Laparoscopic Ventral Hernia Repair

Laparoscopic ventral hernia repair is a minimally invasive procedure for repairing a ventral (abdominal) hernia, which occurs when there is a weakness in the abdominal wall that develops into a tear or hole. The hernia is created as the inner lining of the abdomen pushes through the opening, forming a sac into which a portion of abdominal or intestinal tissue protrudes. The hernia manifests itself as a bulge in the outer wall of the abdomen. Depending on its severity, a ventral hernia may or may not require surgical repair. Using laparoscopic surgery rather than traditional open surgery for repair has significant advantages; they include less scarring, less pain, less risk of infection, and a shorter recovery period.

When an organ gets trapped in the hernia (incarceration) or becomes strangulated (blood flow to the organ is cut off), emergency surgery is required. During ventral hernia repair, the surgeon pushes the protruding tissue back into the abdominal cavity, and attaches surgical mesh to the surrounding muscles to strengthen the area.

The Laparoscopic Ventral Hernia Repair Procedure

Laparoscopic ventral hernia repair is typically performed under general anesthesia. The surgeon begins by creating three or four small incisions in the abdomen. A laparoscope and tiny camera are inserted through one of the incisions; the miniature instruments used to repair the hernia are inserted through the others. Usually, mesh in the form of a synthetic patch is used to repair the weakness in the abdominal wall. The patch is held in place with surgical tacks or, in some cases, sutures. In a small number of cases, it may be impossible to use surgical mesh because patients have rejected it in previous surgeries. In these cases, sutures, called primary closures, are used to repair the hernia. Unfortunately, using primary closures results in a higher rate of reherniation.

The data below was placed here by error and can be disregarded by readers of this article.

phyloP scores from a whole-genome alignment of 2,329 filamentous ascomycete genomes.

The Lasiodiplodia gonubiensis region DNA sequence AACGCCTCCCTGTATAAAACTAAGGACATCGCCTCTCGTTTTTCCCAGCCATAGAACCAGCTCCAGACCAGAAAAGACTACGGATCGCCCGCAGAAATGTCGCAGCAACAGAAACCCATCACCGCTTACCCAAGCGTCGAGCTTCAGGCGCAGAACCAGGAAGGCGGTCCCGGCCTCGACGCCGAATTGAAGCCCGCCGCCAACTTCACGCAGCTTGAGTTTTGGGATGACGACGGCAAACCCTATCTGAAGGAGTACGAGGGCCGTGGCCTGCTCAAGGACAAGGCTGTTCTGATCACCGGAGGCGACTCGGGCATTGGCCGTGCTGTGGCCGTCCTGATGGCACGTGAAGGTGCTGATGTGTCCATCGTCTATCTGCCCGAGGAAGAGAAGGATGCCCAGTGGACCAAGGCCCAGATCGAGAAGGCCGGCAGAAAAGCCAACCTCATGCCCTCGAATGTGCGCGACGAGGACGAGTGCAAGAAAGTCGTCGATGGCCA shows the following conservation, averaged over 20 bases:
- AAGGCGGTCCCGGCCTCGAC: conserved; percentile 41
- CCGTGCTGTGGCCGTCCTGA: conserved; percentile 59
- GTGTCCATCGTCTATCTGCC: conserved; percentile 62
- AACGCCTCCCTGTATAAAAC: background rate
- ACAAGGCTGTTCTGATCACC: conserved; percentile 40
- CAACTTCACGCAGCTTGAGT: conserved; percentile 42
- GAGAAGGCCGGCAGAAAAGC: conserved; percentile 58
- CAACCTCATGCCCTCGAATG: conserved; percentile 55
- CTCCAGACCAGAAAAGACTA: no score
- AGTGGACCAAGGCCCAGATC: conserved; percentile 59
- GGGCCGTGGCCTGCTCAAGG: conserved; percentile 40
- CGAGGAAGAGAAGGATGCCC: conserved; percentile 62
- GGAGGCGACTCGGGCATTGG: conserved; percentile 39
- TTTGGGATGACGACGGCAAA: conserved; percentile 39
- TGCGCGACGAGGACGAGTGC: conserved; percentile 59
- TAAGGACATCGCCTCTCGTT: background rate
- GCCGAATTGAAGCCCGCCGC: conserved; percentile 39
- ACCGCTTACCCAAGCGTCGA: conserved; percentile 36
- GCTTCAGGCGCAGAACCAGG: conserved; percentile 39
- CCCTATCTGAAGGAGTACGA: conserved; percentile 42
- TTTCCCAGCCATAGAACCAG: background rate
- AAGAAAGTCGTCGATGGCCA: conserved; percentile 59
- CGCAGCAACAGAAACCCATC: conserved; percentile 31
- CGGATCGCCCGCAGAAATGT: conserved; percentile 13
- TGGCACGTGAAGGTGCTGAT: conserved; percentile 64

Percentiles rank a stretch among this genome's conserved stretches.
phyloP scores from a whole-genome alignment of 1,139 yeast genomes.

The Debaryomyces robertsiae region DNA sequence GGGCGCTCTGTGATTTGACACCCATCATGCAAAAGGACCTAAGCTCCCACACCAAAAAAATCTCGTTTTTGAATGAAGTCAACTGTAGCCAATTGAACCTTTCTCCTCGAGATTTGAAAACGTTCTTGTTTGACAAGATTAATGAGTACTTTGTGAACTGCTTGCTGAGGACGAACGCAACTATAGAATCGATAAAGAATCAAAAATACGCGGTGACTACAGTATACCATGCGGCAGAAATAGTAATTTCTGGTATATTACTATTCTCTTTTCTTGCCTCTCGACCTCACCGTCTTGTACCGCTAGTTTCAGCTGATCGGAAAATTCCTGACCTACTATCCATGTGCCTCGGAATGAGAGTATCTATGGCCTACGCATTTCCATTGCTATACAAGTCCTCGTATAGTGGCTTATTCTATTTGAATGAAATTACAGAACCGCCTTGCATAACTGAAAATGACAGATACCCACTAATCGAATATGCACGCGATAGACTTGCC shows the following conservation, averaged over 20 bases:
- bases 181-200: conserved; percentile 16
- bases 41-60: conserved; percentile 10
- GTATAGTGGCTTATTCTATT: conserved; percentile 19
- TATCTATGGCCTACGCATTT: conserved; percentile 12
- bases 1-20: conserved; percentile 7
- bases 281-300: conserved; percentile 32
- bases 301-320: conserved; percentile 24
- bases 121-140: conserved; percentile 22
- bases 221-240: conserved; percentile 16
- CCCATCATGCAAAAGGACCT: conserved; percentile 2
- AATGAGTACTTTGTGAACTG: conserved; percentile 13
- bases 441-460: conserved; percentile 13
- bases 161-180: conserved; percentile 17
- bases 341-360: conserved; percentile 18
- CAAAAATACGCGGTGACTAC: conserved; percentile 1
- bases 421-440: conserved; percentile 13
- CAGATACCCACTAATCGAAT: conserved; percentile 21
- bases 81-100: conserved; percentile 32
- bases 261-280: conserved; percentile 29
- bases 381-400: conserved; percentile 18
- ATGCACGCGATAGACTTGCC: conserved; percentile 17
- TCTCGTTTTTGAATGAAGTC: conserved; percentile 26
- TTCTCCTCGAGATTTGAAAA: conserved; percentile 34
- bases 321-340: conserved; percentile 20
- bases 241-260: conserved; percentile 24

Risks of Laparoscopic Ventral Hernia Repair

Laparoscopic ventral hernia repair is considered safe, although every surgical procedure has risks, including the following:

  • Excessive bleeding
  • Blood clots
  • Adverse reactions to anesthesia or medication
  • Postsurgical infection
  • Damage to adjacent organs
  • Breathing problems

In the case of a ventral hernia repair, there is also a relatively high risk of reherniation and the need for further surgery, though this risk is lessened by abstaining from smoking, and following other postoperative instructions. Moreover, the risk involved in not repairing a ventral hernia is typically far greater than the surgery itself, because the hernia can become incarcerated or strangulated.

Recovery from Laparoscopic Ventral Hernia Repair

Recovery from laparoscopic ventral hernia repair is usually uneventful. Immediately after surgery, rest is necessary. A diet high in fiber is recommended to avoid constipation. Within a day, the patient can walk and, within a week, can resume normal activities. More strenuous activities, such as playing sports, lifting heavy items or engaging in sexual activity, may not be permitted for several weeks. Any issues, such as obesity or chronic coughing, that led to or exacerbated the development of the hernia, must be addressed.

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